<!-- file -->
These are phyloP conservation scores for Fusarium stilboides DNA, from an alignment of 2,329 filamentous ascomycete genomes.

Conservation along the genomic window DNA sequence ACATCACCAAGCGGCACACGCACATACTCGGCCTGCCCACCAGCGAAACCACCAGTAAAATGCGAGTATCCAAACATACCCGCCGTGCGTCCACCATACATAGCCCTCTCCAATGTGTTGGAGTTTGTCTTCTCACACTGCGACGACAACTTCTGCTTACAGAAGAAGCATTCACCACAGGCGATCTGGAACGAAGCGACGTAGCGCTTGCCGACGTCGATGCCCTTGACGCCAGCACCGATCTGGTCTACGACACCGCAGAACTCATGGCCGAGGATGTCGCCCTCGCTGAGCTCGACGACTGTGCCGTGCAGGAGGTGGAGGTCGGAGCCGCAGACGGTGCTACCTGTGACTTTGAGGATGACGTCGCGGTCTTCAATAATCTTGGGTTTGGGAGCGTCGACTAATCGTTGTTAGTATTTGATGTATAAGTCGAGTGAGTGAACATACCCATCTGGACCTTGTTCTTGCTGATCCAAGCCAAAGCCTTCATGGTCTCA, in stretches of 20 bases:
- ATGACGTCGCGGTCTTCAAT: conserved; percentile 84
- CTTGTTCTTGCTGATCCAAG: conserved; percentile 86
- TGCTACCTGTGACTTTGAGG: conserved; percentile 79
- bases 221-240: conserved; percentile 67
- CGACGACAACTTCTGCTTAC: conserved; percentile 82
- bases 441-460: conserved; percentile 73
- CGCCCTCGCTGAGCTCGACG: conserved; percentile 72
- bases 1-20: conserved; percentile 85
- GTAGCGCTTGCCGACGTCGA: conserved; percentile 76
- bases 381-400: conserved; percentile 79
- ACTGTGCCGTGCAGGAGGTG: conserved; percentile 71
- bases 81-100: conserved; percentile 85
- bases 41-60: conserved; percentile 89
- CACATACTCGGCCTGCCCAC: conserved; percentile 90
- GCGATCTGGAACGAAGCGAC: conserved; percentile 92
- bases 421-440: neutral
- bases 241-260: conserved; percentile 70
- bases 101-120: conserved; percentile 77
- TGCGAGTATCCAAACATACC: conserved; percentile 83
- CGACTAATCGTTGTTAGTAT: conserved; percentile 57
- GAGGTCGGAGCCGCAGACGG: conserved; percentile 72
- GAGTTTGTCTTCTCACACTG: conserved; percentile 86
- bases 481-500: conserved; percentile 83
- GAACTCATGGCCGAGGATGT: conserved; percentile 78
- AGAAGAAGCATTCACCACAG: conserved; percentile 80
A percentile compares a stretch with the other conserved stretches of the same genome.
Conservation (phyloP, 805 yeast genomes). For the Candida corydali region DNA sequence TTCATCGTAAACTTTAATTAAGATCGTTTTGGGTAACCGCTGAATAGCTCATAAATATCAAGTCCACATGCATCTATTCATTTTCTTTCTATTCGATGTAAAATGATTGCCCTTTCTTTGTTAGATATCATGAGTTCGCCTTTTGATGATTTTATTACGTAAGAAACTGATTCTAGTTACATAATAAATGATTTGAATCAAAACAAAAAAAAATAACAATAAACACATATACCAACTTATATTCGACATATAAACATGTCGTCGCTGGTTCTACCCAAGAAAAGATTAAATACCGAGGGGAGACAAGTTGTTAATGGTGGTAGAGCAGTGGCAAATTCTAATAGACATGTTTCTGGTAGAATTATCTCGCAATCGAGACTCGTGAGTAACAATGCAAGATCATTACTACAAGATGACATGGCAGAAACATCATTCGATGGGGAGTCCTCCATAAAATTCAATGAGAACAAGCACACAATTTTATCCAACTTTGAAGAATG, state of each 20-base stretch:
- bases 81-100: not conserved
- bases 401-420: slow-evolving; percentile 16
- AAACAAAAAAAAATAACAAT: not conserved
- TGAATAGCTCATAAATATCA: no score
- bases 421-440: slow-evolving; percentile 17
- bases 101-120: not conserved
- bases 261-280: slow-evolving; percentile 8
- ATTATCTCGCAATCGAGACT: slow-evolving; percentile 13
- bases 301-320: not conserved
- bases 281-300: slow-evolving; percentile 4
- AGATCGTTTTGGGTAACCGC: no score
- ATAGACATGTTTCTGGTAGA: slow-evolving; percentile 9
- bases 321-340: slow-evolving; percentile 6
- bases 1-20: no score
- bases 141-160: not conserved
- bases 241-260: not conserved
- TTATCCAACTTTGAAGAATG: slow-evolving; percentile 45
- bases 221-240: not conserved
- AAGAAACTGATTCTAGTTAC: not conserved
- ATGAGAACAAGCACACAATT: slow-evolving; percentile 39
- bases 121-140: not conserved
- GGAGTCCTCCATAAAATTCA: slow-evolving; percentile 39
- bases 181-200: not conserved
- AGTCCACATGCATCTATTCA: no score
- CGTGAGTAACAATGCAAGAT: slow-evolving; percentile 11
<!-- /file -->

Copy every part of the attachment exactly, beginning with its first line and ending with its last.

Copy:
These are phyloP conservation scores for Fusarium stilboides DNA, from an alignment of 2,329 filamentous ascomycete genomes.

Conservation along the genomic window DNA sequence ACATCACCAAGCGGCACACGCACATACTCGGCCTGCCCACCAGCGAAACCACCAGTAAAATGCGAGTATCCAAACATACCCGCCGTGCGTCCACCATACATAGCCCTCTCCAATGTGTTGGAGTTTGTCTTCTCACACTGCGACGACAACTTCTGCTTACAGAAGAAGCATTCACCACAGGCGATCTGGAACGAAGCGACGTAGCGCTTGCCGACGTCGATGCCCTTGACGCCAGCACCGATCTGGTCTACGACACCGCAGAACTCATGGCCGAGGATGTCGCCCTCGCTGAGCTCGACGACTGTGCCGTGCAGGAGGTGGAGGTCGGAGCCGCAGACGGTGCTACCTGTGACTTTGAGGATGACGTCGCGGTCTTCAATAATCTTGGGTTTGGGAGCGTCGACTAATCGTTGTTAGTATTTGATGTATAAGTCGAGTGAGTGAACATACCCATCTGGACCTTGTTCTTGCTGATCCAAGCCAAAGCCTTCATGGTCTCA, in stretches of 20 bases:
- ATGACGTCGCGGTCTTCAAT: conserved; percentile 84
- CTTGTTCTTGCTGATCCAAG: conserved; percentile 86
- TGCTACCTGTGACTTTGAGG: conserved; percentile 79
- bases 221-240: conserved; percentile 67
- CGACGACAACTTCTGCTTAC: conserved; percentile 82
- bases 441-460: conserved; percentile 73
- CGCCCTCGCTGAGCTCGACG: conserved; percentile 72
- bases 1-20: conserved; percentile 85
- GTAGCGCTTGCCGACGTCGA: conserved; percentile 76
- bases 381-400: conserved; percentile 79
- ACTGTGCCGTGCAGGAGGTG: conserved; percentile 71
- bases 81-100: conserved; percentile 85
- bases 41-60: conserved; percentile 89
- CACATACTCGGCCTGCCCAC: conserved; percentile 90
- GCGATCTGGAACGAAGCGAC: conserved; percentile 92
- bases 421-440: neutral
- bases 241-260: conserved; percentile 70
- bases 101-120: conserved; percentile 77
- TGCGAGTATCCAAACATACC: conserved; percentile 83
- CGACTAATCGTTGTTAGTAT: conserved; percentile 57
- GAGGTCGGAGCCGCAGACGG: conserved; percentile 72
- GAGTTTGTCTTCTCACACTG: conserved; percentile 86
- bases 481-500: conserved; percentile 83
- GAACTCATGGCCGAGGATGT: conserved; percentile 78
- AGAAGAAGCATTCACCACAG: conserved; percentile 80
A percentile compares a stretch with the other conserved stretches of the same genome.
Conservation (phyloP, 805 yeast genomes). For the Candida corydali region DNA sequence TTCATCGTAAACTTTAATTAAGATCGTTTTGGGTAACCGCTGAATAGCTCATAAATATCAAGTCCACATGCATCTATTCATTTTCTTTCTATTCGATGTAAAATGATTGCCCTTTCTTTGTTAGATATCATGAGTTCGCCTTTTGATGATTTTATTACGTAAGAAACTGATTCTAGTTACATAATAAATGATTTGAATCAAAACAAAAAAAAATAACAATAAACACATATACCAACTTATATTCGACATATAAACATGTCGTCGCTGGTTCTACCCAAGAAAAGATTAAATACCGAGGGGAGACAAGTTGTTAATGGTGGTAGAGCAGTGGCAAATTCTAATAGACATGTTTCTGGTAGAATTATCTCGCAATCGAGACTCGTGAGTAACAATGCAAGATCATTACTACAAGATGACATGGCAGAAACATCATTCGATGGGGAGTCCTCCATAAAATTCAATGAGAACAAGCACACAATTTTATCCAACTTTGAAGAATG, state of each 20-base stretch:
- bases 81-100: not conserved
- bases 401-420: slow-evolving; percentile 16
- AAACAAAAAAAAATAACAAT: not conserved
- TGAATAGCTCATAAATATCA: no score
- bases 421-440: slow-evolving; percentile 17
- bases 101-120: not conserved
- bases 261-280: slow-evolving; percentile 8
- ATTATCTCGCAATCGAGACT: slow-evolving; percentile 13
- bases 301-320: not conserved
- bases 281-300: slow-evolving; percentile 4
- AGATCGTTTTGGGTAACCGC: no score
- ATAGACATGTTTCTGGTAGA: slow-evolving; percentile 9
- bases 321-340: slow-evolving; percentile 6
- bases 1-20: no score
- bases 141-160: not conserved
- bases 241-260: not conserved
- TTATCCAACTTTGAAGAATG: slow-evolving; percentile 45
- bases 221-240: not conserved
- AAGAAACTGATTCTAGTTAC: not conserved
- ATGAGAACAAGCACACAATT: slow-evolving; percentile 39
- bases 121-140: not conserved
- GGAGTCCTCCATAAAATTCA: slow-evolving; percentile 39
- bases 181-200: not conserved
- AGTCCACATGCATCTATTCA: no score
- CGTGAGTAACAATGCAAGAT: slow-evolving; percentile 11